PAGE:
One of Greensburg’s buildings spared destruction in the May 4 tornado has become the focus of a developing conflict between city government and local residents.


One of Greensburg’s buildings spared destruction in the May 4 tornado has become the focus of a developing conflict between city government and local residents.
The metal building erected by the Kiowa County Soil Conservation Board a dozen years ago has been leased since in five-year increments to the Farm Service Agency (FSA) and Natural Resources Conservation Service (NRCS).  The rent received has served as the Conservation Board’s primary source of income.
No rent has been paid, however, since the storm; the building needing around 45 days of remodeling work, according to current Conservation Board Chair Tom Taylor.
The problem comes in the building’s location, on the north side of Illinois Street, putting it just inside one of the areas under moratorium on building activity.  That difficulty was overcome for people living north of Ohio Street in a special city council meeting Thursday evening when the north side moratorium was allowed to expire the next day.
Residents needing only to replace a roof north of Ohio can now do so, though plans for zoning the area as an industrial park are still in place.
“If people north of Ohio want to repair their house, knowing there may be a cement plant next door in five years, then so be it,” councilman Brandon Hosheit said.
While opening the door to housing repair on the north side, allowing that moratorium to sunset did little to resolve the Conservation Board’s dilemma, simply because their building sits between Illinois and Ohio.
 It’s the corridor between Illinois and Ohio Streets that has become the designated path for the new freeway version of US 54 to be built.  Kansas Department of Transportation was given the green light last week to begin the process of acquiring the property in that corridor, both commercial and residential.
Without assurances it can be helped in later reconstruction, the Conservation Board doesn’t want KDOT to eventually buy the space its damaged building sits on, but does want the City to allow it to begin its remodeling immediately for two reasons.
The sooner the remodeling is finished, the sooner FSA and NRCS can return to the building and begin paying rent.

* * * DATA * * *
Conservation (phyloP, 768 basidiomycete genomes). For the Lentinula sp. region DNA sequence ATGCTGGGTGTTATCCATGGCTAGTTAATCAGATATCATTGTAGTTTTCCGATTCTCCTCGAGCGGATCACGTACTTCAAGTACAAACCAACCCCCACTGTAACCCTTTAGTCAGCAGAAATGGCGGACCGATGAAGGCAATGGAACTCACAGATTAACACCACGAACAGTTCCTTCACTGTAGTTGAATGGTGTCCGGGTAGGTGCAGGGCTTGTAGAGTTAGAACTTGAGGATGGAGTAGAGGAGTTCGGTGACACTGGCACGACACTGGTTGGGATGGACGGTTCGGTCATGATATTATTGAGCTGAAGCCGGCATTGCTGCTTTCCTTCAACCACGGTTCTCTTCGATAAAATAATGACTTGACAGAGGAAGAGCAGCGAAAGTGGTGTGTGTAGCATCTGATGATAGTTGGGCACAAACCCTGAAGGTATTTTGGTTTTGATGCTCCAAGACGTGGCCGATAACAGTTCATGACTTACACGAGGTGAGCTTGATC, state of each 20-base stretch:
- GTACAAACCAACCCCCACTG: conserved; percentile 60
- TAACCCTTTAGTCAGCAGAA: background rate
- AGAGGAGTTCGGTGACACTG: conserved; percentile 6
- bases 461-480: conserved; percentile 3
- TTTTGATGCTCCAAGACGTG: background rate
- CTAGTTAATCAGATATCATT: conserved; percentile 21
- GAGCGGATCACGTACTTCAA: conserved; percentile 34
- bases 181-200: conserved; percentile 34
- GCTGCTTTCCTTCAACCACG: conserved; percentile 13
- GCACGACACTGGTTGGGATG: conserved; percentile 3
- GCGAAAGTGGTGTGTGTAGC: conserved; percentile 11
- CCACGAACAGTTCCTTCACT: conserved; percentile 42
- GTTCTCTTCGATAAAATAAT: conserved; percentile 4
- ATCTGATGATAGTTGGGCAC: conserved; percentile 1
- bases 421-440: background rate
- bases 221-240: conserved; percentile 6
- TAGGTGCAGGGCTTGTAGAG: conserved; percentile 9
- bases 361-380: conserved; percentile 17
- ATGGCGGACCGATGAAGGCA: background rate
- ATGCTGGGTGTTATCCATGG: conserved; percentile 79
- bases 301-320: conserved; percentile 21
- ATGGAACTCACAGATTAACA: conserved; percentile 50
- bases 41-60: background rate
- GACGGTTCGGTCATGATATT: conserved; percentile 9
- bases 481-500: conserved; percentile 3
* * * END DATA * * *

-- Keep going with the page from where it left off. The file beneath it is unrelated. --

Even more urgent is the need to have the building ready for use by October 31, exactly 180 days after the tornado hit.  According to Taylor that’s the deadline FSA has agreed to as the cutoff point for keeping the agency in Kiowa County.
While a number of county FSA offices have been closed recently across the nation in a cost-cutting effort, Greensburg appeared to have escaped the ax when it was decided earlier this year to close the Coldwater location instead.  All that changed May 4.
“Washington figured the tornado made this the perfect time to close our office,” Taylor told council members at the June 18 meeting.  He also said FSA agreed to the six-month grace period only at the urging of state FSA director Bill Fuller.
“Bill told us 180 days was the best he could do,” Taylor said Monday.  “That’s all we’ve got to work with. If we don’t have this building ready to go and have FSA back in there by then, FSA will leave Greensburg.”
Taylor went on to tell the council Monday that with five FSA and three NRCS jobs at stake that amount to an annual payroll of $300,000, the City might want to “think twice” about not letting the remodeling work proceed.
 “If you’re up and running in six months will they let you move the building later?” councilman Gary Goodheart asked Taylor Monday.
Taylor said he assumed so.
 While the moratorium on building north of Illinois Street was allowed to expire due to lack of extension Thursday night at the special meeting, the council did decide to extend the moratorium on the corridor between Illinois and Ohio another two weeks.
As for how long it might be before KDOT could begin acquiring property between the two streets, District Engineer Bob Cook said it would be at least two months.
“We’d need at least a month to finish title searches and another month to do property descriptions,” Cook said.  He indicated greater detail of the process would be given at the town meeting scheduled for June 28.
Mayor John Janssen said it was his impression after talking with the state’s congressional delegation Tuesday that something can be worked out at the federal level to keep FSA in town.
“There will be an ASCS office in Greensburg,” Janssen said Thursday evening.  “From talking to our people in congress I can say they’re committed to that.  We’re not going to lose those jobs.”
“What I’m hearing you say right now is news to me,” Conservation District Board member David Allen said.  “But if there’s some other way of working this out, I’m not opposed to that.”
Having missed Thursday’s meeting because of harvest, Taylor was circumspect when told Thursday evening of Janssen’s comments.
“I’d like to believe everything John said,” Taylor replied after stepping down from his combine.  “And I’m sure the politicians were sincere.
“But from what I understand of the situation in Washington, these decisions go right over the heads of our congressmen and senators.They can state their opinion.  But if we miss the deadline of 180 days, and FSA wants the office out of Greensburg, I’m not sure there’s any way to stop that.”